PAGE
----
A HUD study shows that families with children are barred from or restricted in three-fourths of all rental housing in the United States, according to the Mathias announcement. Another study found that more than 25 million adults now have mental or physical disabilities, a number that is expected to grow to 32 million by the end of the decade.
For the first time in seven years, the typical American family could afford at the end of 1985 to buy an average-priced home, a real estate trade group has calculated.
The National Association of Realtors said its affordability index topped 100 percent in December for the first time since December 1978.
The index reached 101 percent, meaning a family earning the median income of $27,940 had enough income to qualify for a mortgage on a median-priced home selling for $74,800.
"More than half the nation's 63 million families can now afford to purchase a median-priced home. This is encouraging news for America's home buyers, home sellers, the real estate industry and the many segments of this country's economy that benefit from a strong housing industry," said Clark E. Wallace, president of the Realtors association.
Wallace said the association's affordability index was still far from its peak in the early 1970s, when the index was above 150 percent. But he said things had improved dramatically from the low point in the early 1980s, when the index dropped below 70 percent.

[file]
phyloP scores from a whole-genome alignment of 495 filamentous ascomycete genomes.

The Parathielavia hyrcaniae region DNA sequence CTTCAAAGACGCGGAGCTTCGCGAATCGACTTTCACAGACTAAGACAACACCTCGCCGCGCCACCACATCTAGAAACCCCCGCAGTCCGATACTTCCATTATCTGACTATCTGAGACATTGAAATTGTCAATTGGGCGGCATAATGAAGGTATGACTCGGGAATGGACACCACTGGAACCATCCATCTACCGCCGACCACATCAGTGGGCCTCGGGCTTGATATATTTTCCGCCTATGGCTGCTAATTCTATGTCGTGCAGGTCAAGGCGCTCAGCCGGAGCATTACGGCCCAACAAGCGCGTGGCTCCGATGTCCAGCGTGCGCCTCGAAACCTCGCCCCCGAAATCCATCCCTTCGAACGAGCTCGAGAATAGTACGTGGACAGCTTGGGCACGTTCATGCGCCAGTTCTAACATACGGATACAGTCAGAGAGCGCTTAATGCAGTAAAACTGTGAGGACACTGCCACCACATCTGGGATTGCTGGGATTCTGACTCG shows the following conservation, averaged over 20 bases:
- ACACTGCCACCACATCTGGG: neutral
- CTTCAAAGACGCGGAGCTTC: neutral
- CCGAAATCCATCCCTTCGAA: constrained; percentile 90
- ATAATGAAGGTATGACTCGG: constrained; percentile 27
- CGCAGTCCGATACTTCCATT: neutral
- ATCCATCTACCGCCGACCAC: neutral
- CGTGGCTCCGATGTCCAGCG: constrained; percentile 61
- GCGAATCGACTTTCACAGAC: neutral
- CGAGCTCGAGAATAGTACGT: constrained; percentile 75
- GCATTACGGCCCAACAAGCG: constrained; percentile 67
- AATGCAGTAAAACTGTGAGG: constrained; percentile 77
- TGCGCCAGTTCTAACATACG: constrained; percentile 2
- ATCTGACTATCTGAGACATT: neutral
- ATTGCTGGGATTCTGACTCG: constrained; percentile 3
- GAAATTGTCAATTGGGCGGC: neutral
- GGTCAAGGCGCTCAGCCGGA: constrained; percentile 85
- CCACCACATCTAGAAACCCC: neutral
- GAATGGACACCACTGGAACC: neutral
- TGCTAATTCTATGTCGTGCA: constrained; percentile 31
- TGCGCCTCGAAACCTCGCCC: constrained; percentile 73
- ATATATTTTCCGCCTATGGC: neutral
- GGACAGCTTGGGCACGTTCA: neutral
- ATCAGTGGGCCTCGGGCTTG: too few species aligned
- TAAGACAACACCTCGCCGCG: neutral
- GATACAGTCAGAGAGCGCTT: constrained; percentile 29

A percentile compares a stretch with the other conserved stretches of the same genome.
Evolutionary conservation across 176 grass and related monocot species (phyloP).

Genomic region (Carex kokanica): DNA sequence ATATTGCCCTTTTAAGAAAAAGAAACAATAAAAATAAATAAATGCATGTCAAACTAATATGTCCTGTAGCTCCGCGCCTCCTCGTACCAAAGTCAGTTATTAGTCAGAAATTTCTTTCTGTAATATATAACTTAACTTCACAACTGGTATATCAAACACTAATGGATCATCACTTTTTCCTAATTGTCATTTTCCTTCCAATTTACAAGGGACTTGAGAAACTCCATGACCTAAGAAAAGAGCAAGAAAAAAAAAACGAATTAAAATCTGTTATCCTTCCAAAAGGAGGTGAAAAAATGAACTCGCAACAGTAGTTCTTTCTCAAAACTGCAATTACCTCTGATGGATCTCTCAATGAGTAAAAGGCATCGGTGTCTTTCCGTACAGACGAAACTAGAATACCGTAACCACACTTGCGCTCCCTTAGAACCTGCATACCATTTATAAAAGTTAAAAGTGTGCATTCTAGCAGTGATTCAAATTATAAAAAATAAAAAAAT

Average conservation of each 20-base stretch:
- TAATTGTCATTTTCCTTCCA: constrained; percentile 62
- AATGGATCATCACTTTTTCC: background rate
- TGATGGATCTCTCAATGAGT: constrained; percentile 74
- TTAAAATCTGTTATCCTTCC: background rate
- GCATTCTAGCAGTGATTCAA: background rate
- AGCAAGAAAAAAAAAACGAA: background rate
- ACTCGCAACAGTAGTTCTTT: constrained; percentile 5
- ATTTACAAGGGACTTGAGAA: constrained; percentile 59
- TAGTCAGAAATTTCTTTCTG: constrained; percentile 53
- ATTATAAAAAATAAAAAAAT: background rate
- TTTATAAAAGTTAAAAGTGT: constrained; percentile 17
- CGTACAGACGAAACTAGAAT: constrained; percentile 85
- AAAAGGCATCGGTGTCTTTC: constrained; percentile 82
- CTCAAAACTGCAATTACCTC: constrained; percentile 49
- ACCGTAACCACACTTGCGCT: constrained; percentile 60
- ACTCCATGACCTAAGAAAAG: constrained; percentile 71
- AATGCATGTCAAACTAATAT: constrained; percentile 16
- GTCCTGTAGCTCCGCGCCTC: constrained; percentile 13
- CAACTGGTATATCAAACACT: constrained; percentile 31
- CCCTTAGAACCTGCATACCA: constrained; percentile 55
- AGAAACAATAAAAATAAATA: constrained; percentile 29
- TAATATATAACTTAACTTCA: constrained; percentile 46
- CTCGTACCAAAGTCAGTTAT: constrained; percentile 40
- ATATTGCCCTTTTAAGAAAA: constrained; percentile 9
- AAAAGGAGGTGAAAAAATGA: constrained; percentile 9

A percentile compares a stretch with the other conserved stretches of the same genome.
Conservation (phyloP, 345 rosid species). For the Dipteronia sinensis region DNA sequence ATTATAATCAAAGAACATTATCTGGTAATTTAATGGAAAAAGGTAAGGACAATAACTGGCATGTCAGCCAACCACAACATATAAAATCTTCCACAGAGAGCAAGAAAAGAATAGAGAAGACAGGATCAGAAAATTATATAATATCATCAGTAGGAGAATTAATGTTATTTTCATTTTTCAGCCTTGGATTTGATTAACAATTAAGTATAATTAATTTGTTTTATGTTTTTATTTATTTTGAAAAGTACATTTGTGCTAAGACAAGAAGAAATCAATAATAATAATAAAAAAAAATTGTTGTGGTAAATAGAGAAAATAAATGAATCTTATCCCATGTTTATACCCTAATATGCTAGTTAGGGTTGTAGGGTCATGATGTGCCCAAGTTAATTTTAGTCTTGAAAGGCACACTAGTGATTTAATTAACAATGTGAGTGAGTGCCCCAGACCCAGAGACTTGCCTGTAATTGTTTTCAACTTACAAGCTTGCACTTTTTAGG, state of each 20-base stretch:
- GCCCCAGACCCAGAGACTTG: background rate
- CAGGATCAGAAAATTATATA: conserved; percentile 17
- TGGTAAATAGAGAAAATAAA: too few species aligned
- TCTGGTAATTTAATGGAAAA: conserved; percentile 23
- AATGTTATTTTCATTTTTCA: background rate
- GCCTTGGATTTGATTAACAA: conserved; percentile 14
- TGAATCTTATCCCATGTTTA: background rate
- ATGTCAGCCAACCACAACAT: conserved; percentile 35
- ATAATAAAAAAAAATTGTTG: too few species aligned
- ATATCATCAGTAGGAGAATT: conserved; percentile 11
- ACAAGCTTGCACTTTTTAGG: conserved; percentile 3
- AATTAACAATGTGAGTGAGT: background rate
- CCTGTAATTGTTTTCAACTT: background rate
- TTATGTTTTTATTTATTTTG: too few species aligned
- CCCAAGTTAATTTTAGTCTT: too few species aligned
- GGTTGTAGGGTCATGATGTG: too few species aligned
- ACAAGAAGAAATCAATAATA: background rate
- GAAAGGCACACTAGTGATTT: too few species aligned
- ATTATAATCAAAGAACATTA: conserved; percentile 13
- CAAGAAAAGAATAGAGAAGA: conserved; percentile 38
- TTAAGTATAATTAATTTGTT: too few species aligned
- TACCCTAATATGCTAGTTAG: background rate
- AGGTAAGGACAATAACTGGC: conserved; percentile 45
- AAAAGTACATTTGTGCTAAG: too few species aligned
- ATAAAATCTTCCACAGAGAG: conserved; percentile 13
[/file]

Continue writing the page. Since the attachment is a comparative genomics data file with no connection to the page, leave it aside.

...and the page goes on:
Falling mortgage rates, steady gains in personal income and moderate increases in home prices were credited with bringing about the improvement.
IN THE BUSINESS. . . George Hyman Construction Co. recently announced that it had submitted the low bid, $38,940,000, among six firms seeking to build the new Canadian Embassy at 501 Pennsylvania Ave. NW and that construction is scheduled to begin next month. The Canadian Embassy said that information is correct, but that neither Hyman nor any of the other five bidders has won the contract yet. Canadian officials in Ottawa are now considering the bids, an embassy spokesman said. . . Winn Group of Denver is planning to build nearly 900 single-family homes, 1,000 town houses, a 300-unit high-rise apartment building, a country club, a 22-acre lake, and bicycle and jogging trails at a development called Lake Arbor, a 750-acre complex just east of the Capital Beltway near the Capital Centre. . . Marriott Corp. has started construction on another in its line of Courtyard by Marriott moderately priced hotels, this one at the Parkway Trade Center on Herndon Parkway . . . Reston Land Corp., Reston's developer, said that by the end of 1985 the planned community had 6.8 million square feet of office and high-tech space, an increase of 2.3 million square feet in two years.
PERSONNEL FILE . . . David M. Hassler has been promoted to vice president in the Washington office of Spaulding & Slye, a commercial real estate manager and broker. . . Savage/Fogarty Cos., a real estate development firm based in Alexandria, has appointed Charles J. Barrow as executive vice president. . . Walker & Dunlop, a mortgage banking and commercial realty firm, has named three new vice presidents: David D. Kent, Arthur L. Richmond and Douglas G. Waters . . . Barnes, Morris & Pardoe, which leases commercial property, has promoted J. Michael Curtis to vice president of sales.